HOUSTON (ICIS)--Global automakers continue to face supply issues related to the global shortage of semiconductors and General Motors (GM) is the latest to announce production cuts.
“These most recent scheduling adjustments are being driven by the continued parts shortages caused by semiconductor supply constraints from international markets experiencing COVID-related restrictions,” the company said.
The US automaker will extend the downtime at its Lansing Delta Township, Michigan, plant through the week of 27 September.
The plant - which makes the Chevrolet Traverse and Buick Enclave - has been down since 19 July.
The CAMI plant in Canada - which makes the Chevrolet Equinox - and the San Luis Potosi plant in Mexico, which makes the Chevrolet Equinox and GMC Terrain, will both be down through the week of 11 October.
The Ramos plant in Mexico will be down through the week of 27 September for its Chevrolet Blazer production and will be down through the week of 11 October for its Chevrolet Equinox production.
Production of the Blazer has been down since the week of 23 August and production of the Equinox has been down since the week of 16 August.
The Lansing Grand River plant in Michigan will be down for Chevrolet Camaro and Cadillac Black Wing production through the week of 27 September.
In addition, as previously announced, Cadillac CT4 and CT5 production will be down through the week of 27 September. Cadillac CT4 and CT5 production has been down since 10 May and Chevrolet Camaro production has been down since 13 September.
Downtime at the Fairfax plant in Kansas, which makes the Cadillac XT4 and Chevrolet Malibu, will be extended through the week of 25 October.
As previously announced, Cadillac XT4 production - which has been down since 8 February - will resume beginning the week of 20 September. Chevrolet Malibu production has also been down since 8 February.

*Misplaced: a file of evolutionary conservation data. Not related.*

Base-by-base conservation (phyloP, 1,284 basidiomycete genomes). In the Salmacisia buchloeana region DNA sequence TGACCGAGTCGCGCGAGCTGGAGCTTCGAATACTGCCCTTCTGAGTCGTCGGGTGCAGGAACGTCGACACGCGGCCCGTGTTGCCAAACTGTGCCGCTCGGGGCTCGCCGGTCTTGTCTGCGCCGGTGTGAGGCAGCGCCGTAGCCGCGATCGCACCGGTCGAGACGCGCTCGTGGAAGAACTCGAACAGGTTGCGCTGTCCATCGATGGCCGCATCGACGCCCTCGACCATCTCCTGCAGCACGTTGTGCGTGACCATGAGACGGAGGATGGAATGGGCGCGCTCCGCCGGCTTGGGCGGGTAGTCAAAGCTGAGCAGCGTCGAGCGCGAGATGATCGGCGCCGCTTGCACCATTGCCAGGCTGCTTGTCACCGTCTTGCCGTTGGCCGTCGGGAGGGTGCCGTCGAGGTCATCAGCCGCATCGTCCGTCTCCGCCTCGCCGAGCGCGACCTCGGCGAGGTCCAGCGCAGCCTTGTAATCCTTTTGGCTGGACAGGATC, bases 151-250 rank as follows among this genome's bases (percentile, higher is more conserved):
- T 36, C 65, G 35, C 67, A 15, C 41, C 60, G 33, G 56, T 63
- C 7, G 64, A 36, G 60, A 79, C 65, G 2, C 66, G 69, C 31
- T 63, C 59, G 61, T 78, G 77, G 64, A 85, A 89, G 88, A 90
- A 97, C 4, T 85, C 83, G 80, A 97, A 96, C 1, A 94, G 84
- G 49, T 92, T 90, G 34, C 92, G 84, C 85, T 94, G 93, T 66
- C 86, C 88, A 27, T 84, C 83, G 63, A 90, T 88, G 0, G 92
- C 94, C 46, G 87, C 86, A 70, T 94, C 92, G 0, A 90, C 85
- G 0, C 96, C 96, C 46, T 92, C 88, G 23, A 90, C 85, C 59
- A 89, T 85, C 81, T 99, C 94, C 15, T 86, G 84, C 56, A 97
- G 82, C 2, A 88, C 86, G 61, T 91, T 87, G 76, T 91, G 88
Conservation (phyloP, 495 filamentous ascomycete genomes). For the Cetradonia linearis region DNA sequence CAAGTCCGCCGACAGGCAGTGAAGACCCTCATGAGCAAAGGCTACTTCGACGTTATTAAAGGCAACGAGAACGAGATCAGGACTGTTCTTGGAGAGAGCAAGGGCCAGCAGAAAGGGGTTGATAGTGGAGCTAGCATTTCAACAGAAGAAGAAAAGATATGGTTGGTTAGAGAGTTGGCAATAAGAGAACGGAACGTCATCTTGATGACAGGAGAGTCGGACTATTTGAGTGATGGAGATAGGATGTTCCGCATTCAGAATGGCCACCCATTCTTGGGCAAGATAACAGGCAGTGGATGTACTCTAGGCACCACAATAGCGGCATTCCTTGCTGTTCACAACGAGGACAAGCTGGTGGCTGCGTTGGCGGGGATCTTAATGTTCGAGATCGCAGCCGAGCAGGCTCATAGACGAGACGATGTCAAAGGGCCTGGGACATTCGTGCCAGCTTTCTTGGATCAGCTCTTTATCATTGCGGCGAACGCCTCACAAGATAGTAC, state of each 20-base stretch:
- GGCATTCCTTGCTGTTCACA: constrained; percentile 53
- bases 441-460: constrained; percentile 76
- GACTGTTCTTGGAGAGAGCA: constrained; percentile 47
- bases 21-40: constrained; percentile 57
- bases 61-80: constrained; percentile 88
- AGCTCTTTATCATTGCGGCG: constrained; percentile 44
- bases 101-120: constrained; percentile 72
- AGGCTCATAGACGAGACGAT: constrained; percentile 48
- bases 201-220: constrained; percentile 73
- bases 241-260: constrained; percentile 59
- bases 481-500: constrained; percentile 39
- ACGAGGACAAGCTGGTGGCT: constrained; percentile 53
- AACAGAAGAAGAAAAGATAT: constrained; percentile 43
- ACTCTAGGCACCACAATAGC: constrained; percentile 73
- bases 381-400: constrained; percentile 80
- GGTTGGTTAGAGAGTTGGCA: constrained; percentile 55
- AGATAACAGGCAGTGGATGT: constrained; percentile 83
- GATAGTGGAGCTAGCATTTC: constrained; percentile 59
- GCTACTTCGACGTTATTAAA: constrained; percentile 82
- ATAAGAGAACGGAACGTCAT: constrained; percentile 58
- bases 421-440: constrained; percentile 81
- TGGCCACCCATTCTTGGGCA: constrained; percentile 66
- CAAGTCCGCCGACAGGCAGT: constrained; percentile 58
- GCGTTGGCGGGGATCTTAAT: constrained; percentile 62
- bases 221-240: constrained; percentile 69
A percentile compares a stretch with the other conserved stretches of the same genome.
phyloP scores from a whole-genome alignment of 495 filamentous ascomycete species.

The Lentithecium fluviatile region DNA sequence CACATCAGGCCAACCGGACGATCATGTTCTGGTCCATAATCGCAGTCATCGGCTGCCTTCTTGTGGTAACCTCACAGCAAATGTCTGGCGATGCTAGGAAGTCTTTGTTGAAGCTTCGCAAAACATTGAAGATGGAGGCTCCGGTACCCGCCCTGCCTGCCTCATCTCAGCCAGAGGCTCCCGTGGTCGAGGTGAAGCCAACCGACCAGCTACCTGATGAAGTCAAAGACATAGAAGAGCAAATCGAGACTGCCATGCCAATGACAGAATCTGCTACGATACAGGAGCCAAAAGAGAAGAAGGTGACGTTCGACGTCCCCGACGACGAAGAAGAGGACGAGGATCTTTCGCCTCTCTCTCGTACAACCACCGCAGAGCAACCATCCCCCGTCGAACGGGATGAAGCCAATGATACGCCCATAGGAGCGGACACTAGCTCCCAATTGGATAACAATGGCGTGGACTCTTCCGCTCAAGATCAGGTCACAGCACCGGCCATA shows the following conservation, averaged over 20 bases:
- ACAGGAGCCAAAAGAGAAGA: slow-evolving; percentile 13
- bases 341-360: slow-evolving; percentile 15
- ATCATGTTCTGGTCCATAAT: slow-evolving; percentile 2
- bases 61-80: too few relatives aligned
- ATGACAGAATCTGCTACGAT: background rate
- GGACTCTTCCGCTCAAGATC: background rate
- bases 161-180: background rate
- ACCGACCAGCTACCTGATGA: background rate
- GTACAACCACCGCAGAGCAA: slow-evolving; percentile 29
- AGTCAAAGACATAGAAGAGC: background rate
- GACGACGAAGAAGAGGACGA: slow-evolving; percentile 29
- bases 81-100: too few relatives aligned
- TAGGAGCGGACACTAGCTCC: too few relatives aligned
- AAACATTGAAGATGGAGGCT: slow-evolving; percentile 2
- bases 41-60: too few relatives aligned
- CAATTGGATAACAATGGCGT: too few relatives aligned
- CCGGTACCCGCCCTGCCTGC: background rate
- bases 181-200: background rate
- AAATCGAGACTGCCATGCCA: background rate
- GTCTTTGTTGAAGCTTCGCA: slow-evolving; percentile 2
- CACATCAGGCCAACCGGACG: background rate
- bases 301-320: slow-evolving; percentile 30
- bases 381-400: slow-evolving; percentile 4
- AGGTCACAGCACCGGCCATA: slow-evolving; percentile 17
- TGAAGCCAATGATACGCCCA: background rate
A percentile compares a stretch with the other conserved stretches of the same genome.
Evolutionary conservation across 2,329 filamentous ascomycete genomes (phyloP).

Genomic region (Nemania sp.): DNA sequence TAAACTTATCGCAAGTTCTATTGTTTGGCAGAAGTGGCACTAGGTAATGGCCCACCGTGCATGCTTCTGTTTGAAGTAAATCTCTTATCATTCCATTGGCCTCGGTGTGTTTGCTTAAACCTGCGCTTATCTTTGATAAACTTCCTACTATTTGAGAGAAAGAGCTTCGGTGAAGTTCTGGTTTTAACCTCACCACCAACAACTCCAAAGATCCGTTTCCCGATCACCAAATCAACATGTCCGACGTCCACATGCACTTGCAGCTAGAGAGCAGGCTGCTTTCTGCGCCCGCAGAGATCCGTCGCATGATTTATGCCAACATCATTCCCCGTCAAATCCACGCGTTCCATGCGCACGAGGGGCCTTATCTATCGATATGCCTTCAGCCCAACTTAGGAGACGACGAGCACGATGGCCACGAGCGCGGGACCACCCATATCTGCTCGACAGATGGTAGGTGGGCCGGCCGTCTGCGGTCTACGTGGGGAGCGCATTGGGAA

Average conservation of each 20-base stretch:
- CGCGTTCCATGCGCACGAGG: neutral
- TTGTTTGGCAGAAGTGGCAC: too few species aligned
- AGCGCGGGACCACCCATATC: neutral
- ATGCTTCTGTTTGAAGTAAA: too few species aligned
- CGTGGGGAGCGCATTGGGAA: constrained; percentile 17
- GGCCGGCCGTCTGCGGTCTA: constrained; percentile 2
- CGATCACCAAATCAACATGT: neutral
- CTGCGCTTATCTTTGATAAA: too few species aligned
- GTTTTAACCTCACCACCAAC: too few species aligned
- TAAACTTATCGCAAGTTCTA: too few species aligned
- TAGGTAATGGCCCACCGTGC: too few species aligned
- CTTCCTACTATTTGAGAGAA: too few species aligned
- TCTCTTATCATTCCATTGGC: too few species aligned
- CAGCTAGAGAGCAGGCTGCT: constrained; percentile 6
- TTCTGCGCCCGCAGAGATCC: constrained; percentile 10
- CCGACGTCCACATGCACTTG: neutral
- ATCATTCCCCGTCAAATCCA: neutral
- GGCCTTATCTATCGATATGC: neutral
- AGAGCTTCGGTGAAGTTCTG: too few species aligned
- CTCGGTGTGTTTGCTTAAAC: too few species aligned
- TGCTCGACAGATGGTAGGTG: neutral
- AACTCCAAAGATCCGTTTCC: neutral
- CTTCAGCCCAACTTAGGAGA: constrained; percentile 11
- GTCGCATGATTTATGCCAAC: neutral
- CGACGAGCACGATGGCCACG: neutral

GM is also pausing production of its electric vehicle (EV), the Chevrolet Bolt, through 11 October as a result of a battery-pack shortage related to the recently announced safety recall.
The company is extending downtime to include the weeks of 27 September, 4 October and 11 October to continue to work with its supplier to update manufacturing processes.
The company said that while the situation remains complex and fluid, GM continues to prioritise full-size truck production, which remains in high demand.
The shortage of chips, which are used to control the engine, antilock brakes, power steering, fuel-monitoring system and heating and air conditioning in modern vehicles, has impacted multiple automakers as Ford, Stellantis and Toyota have also announced cuts recently.
The production cuts have translated to reduced sales.
The automotive industry is a major global consumer of petrochemicals, which contributes more than a third of the raw material costs of an average vehicle and production disruptions could severely weigh on demand.
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